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Twitch reworks controversial policy changes

Twitch re-works some of its policy changes
Twitch re-works some of its policy changes
Photo: Twitch

Earlier in the week, popular streaming site Twitch sent out two emails stating some pretty major changes to their services. These changes received instant backlash from the streaming community including several major broadcasters threatening to change sites. In the late hours of Aug 7, Twitch again posted to their blog stating that they have heard the major outcry from the internet and will rethink the policy changes.

It all started on Tuesday when Justin.TV shut down. What was originally the host of Twitch now has a giant “goodbye” page thanking users for seven years of content and community (Users can request to transfer their account to Twitch for full site use, however a request must be submitted by Friday, Sept 5 using this form). The following day, Twitch sent out the first email announcing the changes to the VOD storage system.

Starting Aug 27, previously archived broadcasts would be removed from Twitch servers. From this point on, archives would last 14 days for all standard broadcasters and 60 days for Partners and Turbo Subscribers. Highlights would still be saved indefinitely, however they would now be limited to a two hour timeframe. The idea behind this was to cut storage costs, and with the advanced notice, ideally users could export previous broadcasts to YouTube or any other service of their choice.

Only five hours later, a second email was sent out regarding an update to the audio recognition software before the ramifications of the initial announcement could even really be felt. Twitch has partnered with Audible Magic in an effort to “help broadcasters avoid the storage of videos containing unauthorized third-party audio.” This new service scans all past and future VODs for in-game and ambient music in 30-minute blocks. When the “Flagged Content” is detected, the affected portion of the VOD are muted and volume controls are removed for that entire half hour section. There will also be an on-screen notification letting users know the video has been flagged under suspicion of copyrighted audio. The most important part is this process will only be applied to the VODs and will not affect or cause the take down of a live broadcast.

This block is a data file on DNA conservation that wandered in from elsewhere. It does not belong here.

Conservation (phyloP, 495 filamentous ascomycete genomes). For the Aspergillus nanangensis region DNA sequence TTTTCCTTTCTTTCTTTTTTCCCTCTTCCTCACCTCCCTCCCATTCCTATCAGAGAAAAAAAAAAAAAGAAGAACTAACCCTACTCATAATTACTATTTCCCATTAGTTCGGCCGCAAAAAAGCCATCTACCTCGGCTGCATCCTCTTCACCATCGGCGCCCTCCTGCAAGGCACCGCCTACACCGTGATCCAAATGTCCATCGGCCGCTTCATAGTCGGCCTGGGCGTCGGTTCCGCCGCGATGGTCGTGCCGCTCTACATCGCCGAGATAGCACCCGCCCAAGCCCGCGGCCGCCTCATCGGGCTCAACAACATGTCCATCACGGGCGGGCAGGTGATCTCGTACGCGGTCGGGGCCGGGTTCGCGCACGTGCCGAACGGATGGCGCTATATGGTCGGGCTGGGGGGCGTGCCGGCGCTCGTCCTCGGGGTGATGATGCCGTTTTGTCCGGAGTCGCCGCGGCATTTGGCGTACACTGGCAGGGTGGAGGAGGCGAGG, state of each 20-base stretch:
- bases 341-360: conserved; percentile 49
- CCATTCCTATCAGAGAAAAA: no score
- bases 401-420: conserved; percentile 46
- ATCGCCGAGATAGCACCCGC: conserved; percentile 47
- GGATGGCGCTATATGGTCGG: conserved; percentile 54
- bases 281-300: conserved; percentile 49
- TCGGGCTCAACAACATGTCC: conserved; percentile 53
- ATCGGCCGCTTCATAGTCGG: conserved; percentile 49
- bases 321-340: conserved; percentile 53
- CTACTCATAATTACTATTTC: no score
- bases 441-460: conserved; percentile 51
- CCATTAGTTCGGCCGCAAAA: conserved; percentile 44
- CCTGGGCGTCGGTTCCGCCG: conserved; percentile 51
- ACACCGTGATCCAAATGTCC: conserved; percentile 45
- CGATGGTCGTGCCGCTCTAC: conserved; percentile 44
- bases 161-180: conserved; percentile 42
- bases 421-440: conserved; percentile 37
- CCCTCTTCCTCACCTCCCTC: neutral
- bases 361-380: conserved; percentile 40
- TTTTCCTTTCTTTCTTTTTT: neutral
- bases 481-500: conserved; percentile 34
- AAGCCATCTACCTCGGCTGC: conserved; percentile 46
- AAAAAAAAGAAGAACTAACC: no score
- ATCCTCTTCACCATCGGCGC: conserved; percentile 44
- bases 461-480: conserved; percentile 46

Viewers and broadcasters alike took to the internet to voice their extreme dissatisfaction with the announced changes. Well-known broadcaster Cosmo Wright completely pulled out of Twitch in favor of rival services while many users utilized Twitter or Thursday’s AMA on /r/Twitch to voice their displeasure. That’s when Twitch realized it clearly needed to make some tweaks.

Twitch released a statement on The Official Blog announcing two important revisions with the promise of “more to come.”

Over the last two days, you've provided us with an incredible amount of feedback about the new Video Manager, VOD storage, and Audio Recognition system. We take your opinions very seriously, and we’re acting on your concerns.

First, effective tonight, the maximum time limit on highlights will be removed. You will once again be able to create highlights of any length and they will be saved indefinitely.

Secondly, we’re deploying an “appeal” button for VODs that have been flagged for copyrighted music by the new Audio Recognition system. We recognize that the system is not yet perfect. We want to make this system as fair and unobtrusive as possible, and we greatly appreciate your help.

Thank you again for all of your comments, tweets, emails, messages, and for taking part in Emmett’s AMA. We read all of your feedback and we take it seriously. Expect more changes, more clarity, and more improvements on our recent updates in the days to come.

While retracting the limit on highlights was appreciated, it was obvious the same would not be done for the new audio recognition service. Instead, the mere consolation prize of an “appeal” button maintains the mantra of “guilty until proven innocent” that Google set forth with YouTube. While the company may recognize it as a significant cost-cutter, to users it comes off as lazy and disrespectful. Why does the appeal process fall on the user when a service that focuses on streaming games will likely flag frequently for in-game audio. Shouldn't the process revolve around flagging for Twitch to review and ultimately determine where copyright has been broken?

Never-the-less, the effort to make changes is still a promising outlook, especially with the confirmation that there are more changes on the horizon. Hopefully, these will be more changes for the good.

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